In my last post I showed the light sconces I had made for the customer service side of the North Pole Postal Service. After painting them white, so they would "pop" against the red walls, I went looking for something to use as "glass" inside the sconces. Since I didn't want the "glass" to be completely clear, I had a number of options running through my head. I thought that perhaps I could use clear acetate then line that with either parchment paper or waxed paper to provide an opaque look. So, I went to my stash to first find the clear acetate. Yes, I had lots of small pieces but....look what I found:
Isn't that perfect??!!?? I always knew there was a perfectly good reason for buying cookies in the bakery section of the grocery store. Sure - that's why I but them - for the mini supplies!
So - most of the rest of this post is to discuss how I hooked up my lights - for the benefit of anyone out there who is new to the hobby and would like to learn how to do it themselves. For those of you who have been doing this for a while, hang in there - there will be some eye candy at the end of the post!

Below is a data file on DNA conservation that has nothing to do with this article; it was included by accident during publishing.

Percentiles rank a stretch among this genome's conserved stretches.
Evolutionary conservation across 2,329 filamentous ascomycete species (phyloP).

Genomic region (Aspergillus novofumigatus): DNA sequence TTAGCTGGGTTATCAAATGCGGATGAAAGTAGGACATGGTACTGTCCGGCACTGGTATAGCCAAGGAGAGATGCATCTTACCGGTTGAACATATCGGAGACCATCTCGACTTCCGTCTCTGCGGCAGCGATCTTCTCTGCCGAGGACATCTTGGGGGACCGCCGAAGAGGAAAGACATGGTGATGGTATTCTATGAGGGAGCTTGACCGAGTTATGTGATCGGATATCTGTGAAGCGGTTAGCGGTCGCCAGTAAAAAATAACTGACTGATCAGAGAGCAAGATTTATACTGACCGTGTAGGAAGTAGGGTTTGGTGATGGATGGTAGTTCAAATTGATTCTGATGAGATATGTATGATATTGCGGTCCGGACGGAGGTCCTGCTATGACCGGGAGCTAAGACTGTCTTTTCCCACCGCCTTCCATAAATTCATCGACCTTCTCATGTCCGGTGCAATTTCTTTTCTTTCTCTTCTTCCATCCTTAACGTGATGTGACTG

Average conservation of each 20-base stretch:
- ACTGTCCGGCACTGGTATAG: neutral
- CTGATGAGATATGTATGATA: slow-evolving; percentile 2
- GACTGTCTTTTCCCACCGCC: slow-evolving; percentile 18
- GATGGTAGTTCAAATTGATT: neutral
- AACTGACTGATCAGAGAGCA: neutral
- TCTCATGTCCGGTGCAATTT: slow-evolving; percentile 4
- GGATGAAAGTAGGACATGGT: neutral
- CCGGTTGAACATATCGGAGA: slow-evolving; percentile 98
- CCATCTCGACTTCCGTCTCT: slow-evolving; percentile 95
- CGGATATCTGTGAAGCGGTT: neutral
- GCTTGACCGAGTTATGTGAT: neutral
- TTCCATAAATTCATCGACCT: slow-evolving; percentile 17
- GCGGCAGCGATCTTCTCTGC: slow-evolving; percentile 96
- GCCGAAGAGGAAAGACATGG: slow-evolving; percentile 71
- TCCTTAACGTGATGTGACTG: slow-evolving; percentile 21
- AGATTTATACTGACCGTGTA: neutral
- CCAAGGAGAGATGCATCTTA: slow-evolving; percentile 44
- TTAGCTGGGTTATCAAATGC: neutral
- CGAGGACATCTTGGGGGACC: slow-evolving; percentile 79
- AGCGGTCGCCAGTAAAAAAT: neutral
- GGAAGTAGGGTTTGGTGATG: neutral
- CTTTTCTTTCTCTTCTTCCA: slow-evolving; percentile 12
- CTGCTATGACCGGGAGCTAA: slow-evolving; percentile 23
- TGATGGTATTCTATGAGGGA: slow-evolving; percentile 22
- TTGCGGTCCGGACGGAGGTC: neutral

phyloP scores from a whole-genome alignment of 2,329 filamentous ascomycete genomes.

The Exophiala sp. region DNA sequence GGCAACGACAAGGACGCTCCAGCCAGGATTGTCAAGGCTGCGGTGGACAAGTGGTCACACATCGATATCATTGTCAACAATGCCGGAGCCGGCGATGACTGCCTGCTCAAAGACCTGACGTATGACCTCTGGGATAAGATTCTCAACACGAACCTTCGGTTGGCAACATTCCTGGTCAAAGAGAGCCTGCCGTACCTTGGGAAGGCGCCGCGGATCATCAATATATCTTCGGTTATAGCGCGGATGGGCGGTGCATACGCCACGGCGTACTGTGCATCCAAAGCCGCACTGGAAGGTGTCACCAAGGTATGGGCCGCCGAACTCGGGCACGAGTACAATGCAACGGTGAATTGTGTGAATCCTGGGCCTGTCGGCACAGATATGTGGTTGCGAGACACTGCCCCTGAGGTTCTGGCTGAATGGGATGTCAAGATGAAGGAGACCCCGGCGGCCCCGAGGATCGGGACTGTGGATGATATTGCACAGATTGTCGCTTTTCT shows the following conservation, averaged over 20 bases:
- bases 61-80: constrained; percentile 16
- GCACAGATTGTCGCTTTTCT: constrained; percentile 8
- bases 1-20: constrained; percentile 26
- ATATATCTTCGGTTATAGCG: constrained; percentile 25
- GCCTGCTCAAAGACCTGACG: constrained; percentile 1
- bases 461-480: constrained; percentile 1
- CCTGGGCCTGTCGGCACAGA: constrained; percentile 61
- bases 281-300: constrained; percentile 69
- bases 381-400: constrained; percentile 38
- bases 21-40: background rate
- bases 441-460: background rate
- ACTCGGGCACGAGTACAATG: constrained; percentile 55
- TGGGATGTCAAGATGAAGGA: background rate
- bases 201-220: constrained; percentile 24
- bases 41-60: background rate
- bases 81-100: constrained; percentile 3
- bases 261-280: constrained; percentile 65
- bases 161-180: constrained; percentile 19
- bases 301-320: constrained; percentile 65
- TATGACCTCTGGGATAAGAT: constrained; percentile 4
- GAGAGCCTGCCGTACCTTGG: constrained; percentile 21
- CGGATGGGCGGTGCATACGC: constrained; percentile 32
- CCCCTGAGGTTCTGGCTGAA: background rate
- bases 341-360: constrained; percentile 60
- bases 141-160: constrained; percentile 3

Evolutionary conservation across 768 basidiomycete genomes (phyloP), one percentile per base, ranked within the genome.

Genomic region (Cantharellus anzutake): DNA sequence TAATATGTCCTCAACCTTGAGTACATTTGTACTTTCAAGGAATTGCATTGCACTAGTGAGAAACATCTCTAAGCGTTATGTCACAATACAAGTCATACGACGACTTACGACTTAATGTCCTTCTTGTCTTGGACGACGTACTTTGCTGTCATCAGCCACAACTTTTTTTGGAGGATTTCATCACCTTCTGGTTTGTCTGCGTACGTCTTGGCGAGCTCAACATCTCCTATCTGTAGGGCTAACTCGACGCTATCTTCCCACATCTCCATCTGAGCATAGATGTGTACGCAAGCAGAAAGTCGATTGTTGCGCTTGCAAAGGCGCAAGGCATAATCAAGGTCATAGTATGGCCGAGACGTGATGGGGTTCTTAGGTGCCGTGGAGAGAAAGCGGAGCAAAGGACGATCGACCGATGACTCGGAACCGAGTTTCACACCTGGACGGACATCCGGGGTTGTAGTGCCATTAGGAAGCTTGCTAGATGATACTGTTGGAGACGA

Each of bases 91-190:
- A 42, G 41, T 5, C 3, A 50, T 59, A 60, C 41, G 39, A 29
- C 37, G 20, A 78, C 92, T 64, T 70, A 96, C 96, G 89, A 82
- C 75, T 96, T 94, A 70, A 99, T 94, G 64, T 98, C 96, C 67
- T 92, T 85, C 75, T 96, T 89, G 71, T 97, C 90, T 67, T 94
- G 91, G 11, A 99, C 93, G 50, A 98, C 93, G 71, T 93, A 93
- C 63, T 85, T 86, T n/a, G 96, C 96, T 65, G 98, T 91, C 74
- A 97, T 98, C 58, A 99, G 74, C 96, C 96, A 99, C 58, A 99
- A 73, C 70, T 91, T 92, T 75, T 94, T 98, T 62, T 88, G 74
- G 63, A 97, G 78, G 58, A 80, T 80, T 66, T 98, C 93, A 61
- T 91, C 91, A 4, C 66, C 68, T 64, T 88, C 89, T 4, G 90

So, I now had my sconces and the faceted acetate to line them with. I gathered all the supplies I needed to bring on the light. I had already planned (yes, I know that's not a concept you hear from me very often) where the lights in the front room were going to go. I drilled small holes from the inside of the walls to the outside to feed the wires through, and I used my Dremel tool to create channels from the holes down to the bottom of the wall so I could run the wire down the channels.
I purchased several LED nano chip lights from Shelley at Freedom Miniatures for the sconces.
These lights are very tiny, although they provide a good amount of light. What I really like is that several can be connected to a single 3V button battery/switch. Here you can see the light (the tiny yellow dot at the end of the wire I am holding) and the battery that will be used to power them.